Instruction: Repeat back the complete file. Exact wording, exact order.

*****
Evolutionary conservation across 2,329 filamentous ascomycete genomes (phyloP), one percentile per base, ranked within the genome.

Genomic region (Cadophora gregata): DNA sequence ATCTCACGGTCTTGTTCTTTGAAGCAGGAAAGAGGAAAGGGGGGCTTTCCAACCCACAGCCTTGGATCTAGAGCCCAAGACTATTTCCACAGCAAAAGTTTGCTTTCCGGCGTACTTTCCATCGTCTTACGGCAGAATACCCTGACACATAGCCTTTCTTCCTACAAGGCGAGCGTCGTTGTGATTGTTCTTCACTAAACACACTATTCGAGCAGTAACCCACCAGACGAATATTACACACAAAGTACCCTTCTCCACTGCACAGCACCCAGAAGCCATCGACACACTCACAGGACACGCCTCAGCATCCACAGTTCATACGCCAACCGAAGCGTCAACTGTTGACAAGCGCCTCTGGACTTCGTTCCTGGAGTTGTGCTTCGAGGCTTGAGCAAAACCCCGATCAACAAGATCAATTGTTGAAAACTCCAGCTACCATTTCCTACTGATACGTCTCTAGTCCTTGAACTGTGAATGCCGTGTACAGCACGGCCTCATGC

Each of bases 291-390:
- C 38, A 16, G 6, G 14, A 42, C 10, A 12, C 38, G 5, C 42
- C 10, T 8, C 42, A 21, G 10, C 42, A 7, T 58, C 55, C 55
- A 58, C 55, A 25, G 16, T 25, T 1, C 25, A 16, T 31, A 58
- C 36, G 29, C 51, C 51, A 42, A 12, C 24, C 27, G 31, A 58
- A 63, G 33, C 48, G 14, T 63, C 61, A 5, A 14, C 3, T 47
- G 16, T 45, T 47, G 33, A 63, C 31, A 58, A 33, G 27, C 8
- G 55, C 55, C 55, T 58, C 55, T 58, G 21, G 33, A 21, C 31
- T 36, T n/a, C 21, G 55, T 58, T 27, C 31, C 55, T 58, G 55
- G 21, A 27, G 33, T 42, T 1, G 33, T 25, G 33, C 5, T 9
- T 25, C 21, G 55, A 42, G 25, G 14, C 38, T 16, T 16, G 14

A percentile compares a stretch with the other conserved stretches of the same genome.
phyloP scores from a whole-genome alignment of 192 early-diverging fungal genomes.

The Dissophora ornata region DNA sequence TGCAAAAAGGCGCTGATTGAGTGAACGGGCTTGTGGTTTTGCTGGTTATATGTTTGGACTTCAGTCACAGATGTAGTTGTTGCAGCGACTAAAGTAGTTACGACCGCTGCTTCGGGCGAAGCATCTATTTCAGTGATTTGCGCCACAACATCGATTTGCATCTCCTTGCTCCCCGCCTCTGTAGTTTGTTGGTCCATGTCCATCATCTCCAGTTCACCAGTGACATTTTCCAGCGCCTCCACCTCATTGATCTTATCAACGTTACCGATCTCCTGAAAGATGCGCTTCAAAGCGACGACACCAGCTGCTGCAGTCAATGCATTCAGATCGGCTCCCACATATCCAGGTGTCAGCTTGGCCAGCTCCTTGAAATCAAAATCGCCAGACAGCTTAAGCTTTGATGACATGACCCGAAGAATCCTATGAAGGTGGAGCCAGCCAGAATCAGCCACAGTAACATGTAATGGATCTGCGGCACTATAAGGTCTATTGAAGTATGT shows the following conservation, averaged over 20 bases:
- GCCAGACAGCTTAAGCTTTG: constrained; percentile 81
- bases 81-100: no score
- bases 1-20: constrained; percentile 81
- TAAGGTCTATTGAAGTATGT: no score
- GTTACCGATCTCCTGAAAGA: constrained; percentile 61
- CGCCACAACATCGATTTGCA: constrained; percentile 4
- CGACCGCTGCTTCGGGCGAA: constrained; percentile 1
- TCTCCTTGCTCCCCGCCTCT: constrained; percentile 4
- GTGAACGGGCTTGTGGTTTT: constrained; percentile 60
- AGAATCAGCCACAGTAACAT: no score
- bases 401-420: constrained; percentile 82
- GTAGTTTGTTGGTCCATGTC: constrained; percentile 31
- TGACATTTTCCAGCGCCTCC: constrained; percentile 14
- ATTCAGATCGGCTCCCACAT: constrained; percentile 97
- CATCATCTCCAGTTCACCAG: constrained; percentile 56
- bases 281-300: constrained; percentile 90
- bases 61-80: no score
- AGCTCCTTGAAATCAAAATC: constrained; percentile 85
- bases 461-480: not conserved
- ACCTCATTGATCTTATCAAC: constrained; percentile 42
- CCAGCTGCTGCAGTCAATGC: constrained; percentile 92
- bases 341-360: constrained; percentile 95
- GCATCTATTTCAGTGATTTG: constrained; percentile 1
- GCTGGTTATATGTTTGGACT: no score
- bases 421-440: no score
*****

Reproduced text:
Evolutionary conservation across 2,329 filamentous ascomycete genomes (phyloP), one percentile per base, ranked within the genome.

Genomic region (Cadophora gregata): DNA sequence ATCTCACGGTCTTGTTCTTTGAAGCAGGAAAGAGGAAAGGGGGGCTTTCCAACCCACAGCCTTGGATCTAGAGCCCAAGACTATTTCCACAGCAAAAGTTTGCTTTCCGGCGTACTTTCCATCGTCTTACGGCAGAATACCCTGACACATAGCCTTTCTTCCTACAAGGCGAGCGTCGTTGTGATTGTTCTTCACTAAACACACTATTCGAGCAGTAACCCACCAGACGAATATTACACACAAAGTACCCTTCTCCACTGCACAGCACCCAGAAGCCATCGACACACTCACAGGACACGCCTCAGCATCCACAGTTCATACGCCAACCGAAGCGTCAACTGTTGACAAGCGCCTCTGGACTTCGTTCCTGGAGTTGTGCTTCGAGGCTTGAGCAAAACCCCGATCAACAAGATCAATTGTTGAAAACTCCAGCTACCATTTCCTACTGATACGTCTCTAGTCCTTGAACTGTGAATGCCGTGTACAGCACGGCCTCATGC

Each of bases 291-390:
- C 38, A 16, G 6, G 14, A 42, C 10, A 12, C 38, G 5, C 42
- C 10, T 8, C 42, A 21, G 10, C 42, A 7, T 58, C 55, C 55
- A 58, C 55, A 25, G 16, T 25, T 1, C 25, A 16, T 31, A 58
- C 36, G 29, C 51, C 51, A 42, A 12, C 24, C 27, G 31, A 58
- A 63, G 33, C 48, G 14, T 63, C 61, A 5, A 14, C 3, T 47
- G 16, T 45, T 47, G 33, A 63, C 31, A 58, A 33, G 27, C 8
- G 55, C 55, C 55, T 58, C 55, T 58, G 21, G 33, A 21, C 31
- T 36, T n/a, C 21, G 55, T 58, T 27, C 31, C 55, T 58, G 55
- G 21, A 27, G 33, T 42, T 1, G 33, T 25, G 33, C 5, T 9
- T 25, C 21, G 55, A 42, G 25, G 14, C 38, T 16, T 16, G 14

A percentile compares a stretch with the other conserved stretches of the same genome.
phyloP scores from a whole-genome alignment of 192 early-diverging fungal genomes.

The Dissophora ornata region DNA sequence TGCAAAAAGGCGCTGATTGAGTGAACGGGCTTGTGGTTTTGCTGGTTATATGTTTGGACTTCAGTCACAGATGTAGTTGTTGCAGCGACTAAAGTAGTTACGACCGCTGCTTCGGGCGAAGCATCTATTTCAGTGATTTGCGCCACAACATCGATTTGCATCTCCTTGCTCCCCGCCTCTGTAGTTTGTTGGTCCATGTCCATCATCTCCAGTTCACCAGTGACATTTTCCAGCGCCTCCACCTCATTGATCTTATCAACGTTACCGATCTCCTGAAAGATGCGCTTCAAAGCGACGACACCAGCTGCTGCAGTCAATGCATTCAGATCGGCTCCCACATATCCAGGTGTCAGCTTGGCCAGCTCCTTGAAATCAAAATCGCCAGACAGCTTAAGCTTTGATGACATGACCCGAAGAATCCTATGAAGGTGGAGCCAGCCAGAATCAGCCACAGTAACATGTAATGGATCTGCGGCACTATAAGGTCTATTGAAGTATGT shows the following conservation, averaged over 20 bases:
- GCCAGACAGCTTAAGCTTTG: constrained; percentile 81
- bases 81-100: no score
- bases 1-20: constrained; percentile 81
- TAAGGTCTATTGAAGTATGT: no score
- GTTACCGATCTCCTGAAAGA: constrained; percentile 61
- CGCCACAACATCGATTTGCA: constrained; percentile 4
- CGACCGCTGCTTCGGGCGAA: constrained; percentile 1
- TCTCCTTGCTCCCCGCCTCT: constrained; percentile 4
- GTGAACGGGCTTGTGGTTTT: constrained; percentile 60
- AGAATCAGCCACAGTAACAT: no score
- bases 401-420: constrained; percentile 82
- GTAGTTTGTTGGTCCATGTC: constrained; percentile 31
- TGACATTTTCCAGCGCCTCC: constrained; percentile 14
- ATTCAGATCGGCTCCCACAT: constrained; percentile 97
- CATCATCTCCAGTTCACCAG: constrained; percentile 56
- bases 281-300: constrained; percentile 90
- bases 61-80: no score
- AGCTCCTTGAAATCAAAATC: constrained; percentile 85
- bases 461-480: not conserved
- ACCTCATTGATCTTATCAAC: constrained; percentile 42
- CCAGCTGCTGCAGTCAATGC: constrained; percentile 92
- bases 341-360: constrained; percentile 95
- GCATCTATTTCAGTGATTTG: constrained; percentile 1
- GCTGGTTATATGTTTGGACT: no score
- bases 421-440: no score